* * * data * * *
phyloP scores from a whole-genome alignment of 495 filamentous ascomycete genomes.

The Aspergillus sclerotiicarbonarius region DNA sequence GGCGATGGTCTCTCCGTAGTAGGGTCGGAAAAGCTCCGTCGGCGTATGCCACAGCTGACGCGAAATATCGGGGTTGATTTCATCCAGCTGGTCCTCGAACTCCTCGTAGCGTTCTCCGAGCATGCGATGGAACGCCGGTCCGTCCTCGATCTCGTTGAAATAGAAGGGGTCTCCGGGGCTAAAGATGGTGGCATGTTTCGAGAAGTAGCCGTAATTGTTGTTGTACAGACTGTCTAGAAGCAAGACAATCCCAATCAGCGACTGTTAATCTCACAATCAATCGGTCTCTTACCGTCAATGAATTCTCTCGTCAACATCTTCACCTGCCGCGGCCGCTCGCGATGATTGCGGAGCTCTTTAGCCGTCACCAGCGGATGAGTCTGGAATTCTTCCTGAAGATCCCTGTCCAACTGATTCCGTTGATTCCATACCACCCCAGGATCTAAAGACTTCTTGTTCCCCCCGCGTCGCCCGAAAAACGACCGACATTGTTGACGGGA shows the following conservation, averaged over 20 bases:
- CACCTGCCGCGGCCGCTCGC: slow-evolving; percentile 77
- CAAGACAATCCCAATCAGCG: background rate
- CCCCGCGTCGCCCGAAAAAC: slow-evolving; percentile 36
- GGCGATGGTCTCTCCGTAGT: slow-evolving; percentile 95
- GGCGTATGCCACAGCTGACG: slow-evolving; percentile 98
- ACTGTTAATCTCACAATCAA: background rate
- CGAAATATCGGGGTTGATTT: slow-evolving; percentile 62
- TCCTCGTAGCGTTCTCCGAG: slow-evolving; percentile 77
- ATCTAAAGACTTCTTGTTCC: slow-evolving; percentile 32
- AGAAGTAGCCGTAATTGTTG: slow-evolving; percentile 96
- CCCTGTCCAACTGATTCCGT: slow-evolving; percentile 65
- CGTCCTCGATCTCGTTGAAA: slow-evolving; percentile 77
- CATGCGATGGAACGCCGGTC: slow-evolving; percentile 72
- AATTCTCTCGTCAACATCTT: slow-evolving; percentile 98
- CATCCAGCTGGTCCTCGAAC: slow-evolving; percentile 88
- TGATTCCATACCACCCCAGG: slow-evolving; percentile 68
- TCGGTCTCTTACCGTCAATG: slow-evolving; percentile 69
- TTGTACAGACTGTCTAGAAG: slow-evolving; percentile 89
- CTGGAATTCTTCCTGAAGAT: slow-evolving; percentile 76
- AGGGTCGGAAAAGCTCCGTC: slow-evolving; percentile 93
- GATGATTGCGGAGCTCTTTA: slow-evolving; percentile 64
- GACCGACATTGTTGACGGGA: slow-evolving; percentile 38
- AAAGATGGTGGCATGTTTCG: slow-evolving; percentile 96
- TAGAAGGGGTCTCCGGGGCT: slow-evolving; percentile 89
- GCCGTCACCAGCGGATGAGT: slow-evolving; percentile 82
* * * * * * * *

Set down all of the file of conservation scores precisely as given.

phyloP scores from a whole-genome alignment of 495 filamentous ascomycete genomes.

The Aspergillus sclerotiicarbonarius region DNA sequence GGCGATGGTCTCTCCGTAGTAGGGTCGGAAAAGCTCCGTCGGCGTATGCCACAGCTGACGCGAAATATCGGGGTTGATTTCATCCAGCTGGTCCTCGAACTCCTCGTAGCGTTCTCCGAGCATGCGATGGAACGCCGGTCCGTCCTCGATCTCGTTGAAATAGAAGGGGTCTCCGGGGCTAAAGATGGTGGCATGTTTCGAGAAGTAGCCGTAATTGTTGTTGTACAGACTGTCTAGAAGCAAGACAATCCCAATCAGCGACTGTTAATCTCACAATCAATCGGTCTCTTACCGTCAATGAATTCTCTCGTCAACATCTTCACCTGCCGCGGCCGCTCGCGATGATTGCGGAGCTCTTTAGCCGTCACCAGCGGATGAGTCTGGAATTCTTCCTGAAGATCCCTGTCCAACTGATTCCGTTGATTCCATACCACCCCAGGATCTAAAGACTTCTTGTTCCCCCCGCGTCGCCCGAAAAACGACCGACATTGTTGACGGGA shows the following conservation, averaged over 20 bases:
- CACCTGCCGCGGCCGCTCGC: slow-evolving; percentile 77
- CAAGACAATCCCAATCAGCG: background rate
- CCCCGCGTCGCCCGAAAAAC: slow-evolving; percentile 36
- GGCGATGGTCTCTCCGTAGT: slow-evolving; percentile 95
- GGCGTATGCCACAGCTGACG: slow-evolving; percentile 98
- ACTGTTAATCTCACAATCAA: background rate
- CGAAATATCGGGGTTGATTT: slow-evolving; percentile 62
- TCCTCGTAGCGTTCTCCGAG: slow-evolving; percentile 77
- ATCTAAAGACTTCTTGTTCC: slow-evolving; percentile 32
- AGAAGTAGCCGTAATTGTTG: slow-evolving; percentile 96
- CCCTGTCCAACTGATTCCGT: slow-evolving; percentile 65
- CGTCCTCGATCTCGTTGAAA: slow-evolving; percentile 77
- CATGCGATGGAACGCCGGTC: slow-evolving; percentile 72
- AATTCTCTCGTCAACATCTT: slow-evolving; percentile 98
- CATCCAGCTGGTCCTCGAAC: slow-evolving; percentile 88
- TGATTCCATACCACCCCAGG: slow-evolving; percentile 68
- TCGGTCTCTTACCGTCAATG: slow-evolving; percentile 69
- TTGTACAGACTGTCTAGAAG: slow-evolving; percentile 89
- CTGGAATTCTTCCTGAAGAT: slow-evolving; percentile 76
- AGGGTCGGAAAAGCTCCGTC: slow-evolving; percentile 93
- GATGATTGCGGAGCTCTTTA: slow-evolving; percentile 64
- GACCGACATTGTTGACGGGA: slow-evolving; percentile 38
- AAAGATGGTGGCATGTTTCG: slow-evolving; percentile 96
- TAGAAGGGGTCTCCGGGGCT: slow-evolving; percentile 89
- GCCGTCACCAGCGGATGAGT: slow-evolving; percentile 82